A: Most people are still placing wires—and I think any surgeon will tell you that complicates their OR schedule. Usually these procedures can’t be your first case of the day, so the vast majority of people schedule these as their second or third patient of the day. But if you have cancelations, you can’t always plan it that well. I’ve heard of people trying to place wires the day before, just to try to fix this problem.

The excitement for LOCalizer is the efficiency of coordination between surgeons and radiologists. For example, if wire placement takes longer than expected, then your OR is down for a period of time, or the OR won’t wait for you and then they will put someone else’s case in there and you are stuck waiting. Surgeons will tell you over and over that coordination between everything can be complicated, so if we can avoid that, then that is the biggest draw. It streamlines the whole experience; you don’t have to wait for a radiologist to place the wire that morning, and the patient can come in just for the procedure. A better experience for the patient is definitely a plus, but the biggest operational benefit is scheduling.

And then there is the smaller subset of things that happen—the OR becomes unavailable, a prior case takes longer than expected, or the patient may be unfit to undergo anesthesia that day, and now you’re left with a patient with a wire in their breast. It’s not common, but it does happen. It’s so great to have something completely implantable, so if there is a reason that you can’t operate on that patient that day, you can very easily reschedule to a convenient time without risk to the patient.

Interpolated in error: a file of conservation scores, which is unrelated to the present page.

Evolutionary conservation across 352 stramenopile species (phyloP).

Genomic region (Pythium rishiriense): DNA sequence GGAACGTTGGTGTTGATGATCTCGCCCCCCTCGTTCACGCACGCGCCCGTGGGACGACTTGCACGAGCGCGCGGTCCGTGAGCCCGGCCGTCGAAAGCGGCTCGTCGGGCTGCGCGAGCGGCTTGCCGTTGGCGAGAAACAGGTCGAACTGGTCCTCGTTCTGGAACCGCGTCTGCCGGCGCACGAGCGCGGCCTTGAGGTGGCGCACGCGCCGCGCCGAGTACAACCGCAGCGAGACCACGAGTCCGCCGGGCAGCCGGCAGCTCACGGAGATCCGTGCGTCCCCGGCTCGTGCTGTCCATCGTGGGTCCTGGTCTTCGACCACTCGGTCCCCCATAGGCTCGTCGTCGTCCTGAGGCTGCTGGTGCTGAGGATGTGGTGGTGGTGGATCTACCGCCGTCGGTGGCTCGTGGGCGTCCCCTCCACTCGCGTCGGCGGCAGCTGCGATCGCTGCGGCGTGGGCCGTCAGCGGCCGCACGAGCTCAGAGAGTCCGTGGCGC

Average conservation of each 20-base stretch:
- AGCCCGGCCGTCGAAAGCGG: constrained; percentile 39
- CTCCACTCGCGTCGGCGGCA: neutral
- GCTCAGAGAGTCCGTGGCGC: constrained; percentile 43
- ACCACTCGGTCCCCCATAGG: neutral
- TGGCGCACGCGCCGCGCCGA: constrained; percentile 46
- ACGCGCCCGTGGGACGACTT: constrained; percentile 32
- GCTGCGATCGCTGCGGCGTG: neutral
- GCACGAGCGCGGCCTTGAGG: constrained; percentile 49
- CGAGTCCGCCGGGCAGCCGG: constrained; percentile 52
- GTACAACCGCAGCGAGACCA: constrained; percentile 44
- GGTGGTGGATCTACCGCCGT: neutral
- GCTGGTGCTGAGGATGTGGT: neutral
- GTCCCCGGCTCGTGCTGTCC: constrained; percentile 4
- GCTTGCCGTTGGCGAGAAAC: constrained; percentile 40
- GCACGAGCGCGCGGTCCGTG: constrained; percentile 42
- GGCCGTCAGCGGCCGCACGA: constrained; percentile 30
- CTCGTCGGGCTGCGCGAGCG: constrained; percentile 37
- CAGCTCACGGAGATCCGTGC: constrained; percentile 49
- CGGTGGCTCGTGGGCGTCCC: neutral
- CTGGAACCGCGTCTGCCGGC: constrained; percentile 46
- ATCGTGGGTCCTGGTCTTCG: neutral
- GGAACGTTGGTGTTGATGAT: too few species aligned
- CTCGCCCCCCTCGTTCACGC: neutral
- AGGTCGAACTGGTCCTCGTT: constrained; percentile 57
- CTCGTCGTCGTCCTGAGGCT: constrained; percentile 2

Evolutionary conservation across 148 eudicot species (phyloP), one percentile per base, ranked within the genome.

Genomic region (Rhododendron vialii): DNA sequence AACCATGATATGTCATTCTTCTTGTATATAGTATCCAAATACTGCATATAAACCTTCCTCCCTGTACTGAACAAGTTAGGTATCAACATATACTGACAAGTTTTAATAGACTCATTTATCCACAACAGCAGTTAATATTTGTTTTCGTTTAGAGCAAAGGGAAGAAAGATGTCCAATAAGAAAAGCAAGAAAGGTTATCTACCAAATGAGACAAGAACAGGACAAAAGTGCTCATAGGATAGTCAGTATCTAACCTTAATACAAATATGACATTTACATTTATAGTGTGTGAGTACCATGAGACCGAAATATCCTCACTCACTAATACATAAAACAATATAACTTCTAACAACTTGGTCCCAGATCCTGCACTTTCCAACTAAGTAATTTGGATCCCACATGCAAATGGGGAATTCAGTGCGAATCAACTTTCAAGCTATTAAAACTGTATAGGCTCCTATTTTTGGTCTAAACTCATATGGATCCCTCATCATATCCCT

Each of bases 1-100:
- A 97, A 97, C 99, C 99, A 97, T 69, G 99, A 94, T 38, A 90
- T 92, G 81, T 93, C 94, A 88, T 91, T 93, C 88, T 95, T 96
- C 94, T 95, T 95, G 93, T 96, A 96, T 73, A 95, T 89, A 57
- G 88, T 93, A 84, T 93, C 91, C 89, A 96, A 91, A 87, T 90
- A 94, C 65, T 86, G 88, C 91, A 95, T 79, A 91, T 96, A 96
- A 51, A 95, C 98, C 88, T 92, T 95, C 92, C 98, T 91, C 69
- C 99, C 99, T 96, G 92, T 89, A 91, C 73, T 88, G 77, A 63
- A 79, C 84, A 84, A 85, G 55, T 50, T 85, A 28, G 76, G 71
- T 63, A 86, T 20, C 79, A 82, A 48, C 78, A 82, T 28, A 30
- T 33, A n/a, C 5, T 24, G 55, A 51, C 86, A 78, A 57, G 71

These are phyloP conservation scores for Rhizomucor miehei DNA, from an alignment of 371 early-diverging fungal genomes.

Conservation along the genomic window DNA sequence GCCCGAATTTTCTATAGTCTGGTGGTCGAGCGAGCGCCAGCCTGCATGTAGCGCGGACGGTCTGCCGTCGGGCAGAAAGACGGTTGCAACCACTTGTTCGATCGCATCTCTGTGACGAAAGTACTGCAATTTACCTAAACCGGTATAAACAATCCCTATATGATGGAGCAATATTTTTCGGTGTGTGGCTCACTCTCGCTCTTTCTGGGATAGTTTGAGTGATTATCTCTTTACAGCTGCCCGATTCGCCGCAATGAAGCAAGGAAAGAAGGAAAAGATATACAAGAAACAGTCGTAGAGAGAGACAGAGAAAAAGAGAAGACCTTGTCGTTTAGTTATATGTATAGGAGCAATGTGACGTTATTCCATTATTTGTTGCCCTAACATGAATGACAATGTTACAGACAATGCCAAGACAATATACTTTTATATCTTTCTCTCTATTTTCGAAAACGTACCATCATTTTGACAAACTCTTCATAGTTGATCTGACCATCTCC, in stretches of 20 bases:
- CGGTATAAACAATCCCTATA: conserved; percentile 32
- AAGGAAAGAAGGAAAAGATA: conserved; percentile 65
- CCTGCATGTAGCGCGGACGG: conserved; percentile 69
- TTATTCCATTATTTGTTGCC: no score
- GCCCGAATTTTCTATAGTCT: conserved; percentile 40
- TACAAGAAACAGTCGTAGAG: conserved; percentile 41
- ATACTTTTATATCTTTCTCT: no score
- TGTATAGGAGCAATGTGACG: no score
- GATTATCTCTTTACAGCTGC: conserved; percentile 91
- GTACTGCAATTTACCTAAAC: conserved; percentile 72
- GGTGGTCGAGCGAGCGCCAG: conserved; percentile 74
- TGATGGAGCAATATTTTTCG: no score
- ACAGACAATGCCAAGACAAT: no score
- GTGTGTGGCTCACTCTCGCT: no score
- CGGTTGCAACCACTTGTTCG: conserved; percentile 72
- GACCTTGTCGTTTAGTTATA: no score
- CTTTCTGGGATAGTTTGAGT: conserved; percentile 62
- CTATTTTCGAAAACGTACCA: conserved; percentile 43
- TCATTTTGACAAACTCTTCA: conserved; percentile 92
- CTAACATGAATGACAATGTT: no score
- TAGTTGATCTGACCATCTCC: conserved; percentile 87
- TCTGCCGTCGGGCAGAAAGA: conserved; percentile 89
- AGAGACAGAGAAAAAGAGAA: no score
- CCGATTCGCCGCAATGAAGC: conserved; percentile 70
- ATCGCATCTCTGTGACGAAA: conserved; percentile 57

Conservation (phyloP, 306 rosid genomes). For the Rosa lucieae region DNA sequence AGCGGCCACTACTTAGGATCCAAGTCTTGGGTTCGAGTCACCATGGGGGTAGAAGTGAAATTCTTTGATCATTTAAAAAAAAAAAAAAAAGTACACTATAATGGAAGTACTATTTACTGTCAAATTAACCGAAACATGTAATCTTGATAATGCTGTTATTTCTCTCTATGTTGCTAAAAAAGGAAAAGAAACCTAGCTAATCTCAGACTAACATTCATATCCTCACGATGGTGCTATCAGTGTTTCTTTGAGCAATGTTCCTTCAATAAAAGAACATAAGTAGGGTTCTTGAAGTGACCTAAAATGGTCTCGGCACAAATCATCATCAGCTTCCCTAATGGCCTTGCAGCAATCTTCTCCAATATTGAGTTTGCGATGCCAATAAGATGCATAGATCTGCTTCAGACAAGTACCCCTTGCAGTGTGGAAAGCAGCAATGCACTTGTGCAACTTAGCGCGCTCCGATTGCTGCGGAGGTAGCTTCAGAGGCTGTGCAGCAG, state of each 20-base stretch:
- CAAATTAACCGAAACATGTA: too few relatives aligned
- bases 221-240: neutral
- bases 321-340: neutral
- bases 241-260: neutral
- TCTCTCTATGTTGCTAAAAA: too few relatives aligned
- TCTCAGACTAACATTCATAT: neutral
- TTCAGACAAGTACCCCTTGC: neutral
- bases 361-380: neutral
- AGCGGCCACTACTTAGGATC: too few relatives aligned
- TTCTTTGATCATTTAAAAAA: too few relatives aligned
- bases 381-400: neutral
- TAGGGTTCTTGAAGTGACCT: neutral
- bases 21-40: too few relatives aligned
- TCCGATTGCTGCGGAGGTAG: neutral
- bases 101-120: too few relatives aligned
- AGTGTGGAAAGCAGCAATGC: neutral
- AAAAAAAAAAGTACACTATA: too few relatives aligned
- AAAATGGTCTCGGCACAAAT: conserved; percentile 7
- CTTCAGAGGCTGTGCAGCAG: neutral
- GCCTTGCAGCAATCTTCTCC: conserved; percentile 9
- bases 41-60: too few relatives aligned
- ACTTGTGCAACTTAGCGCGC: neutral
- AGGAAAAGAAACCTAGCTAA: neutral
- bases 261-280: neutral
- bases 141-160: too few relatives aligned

If you have done wire-localized excisions, then you certainly have had frustrating cases where the end of the wire was not where it seemed to be.  Maybe the patient had a bigger breast, the wire was placed really deep into the breast, or you don’t do very many of these procedures. The signal from the LOCalizer helps avoid these issues.  You’re making the procedure itself much easier than it is with a wire. You’ll be able to say that the tag is right here, it’s 3 centimeters down and I’m going to make my cut here. Once the lesion comes out, you can then use the probe to ensure that tag is completely within that specimen before you take the specimen to pathology.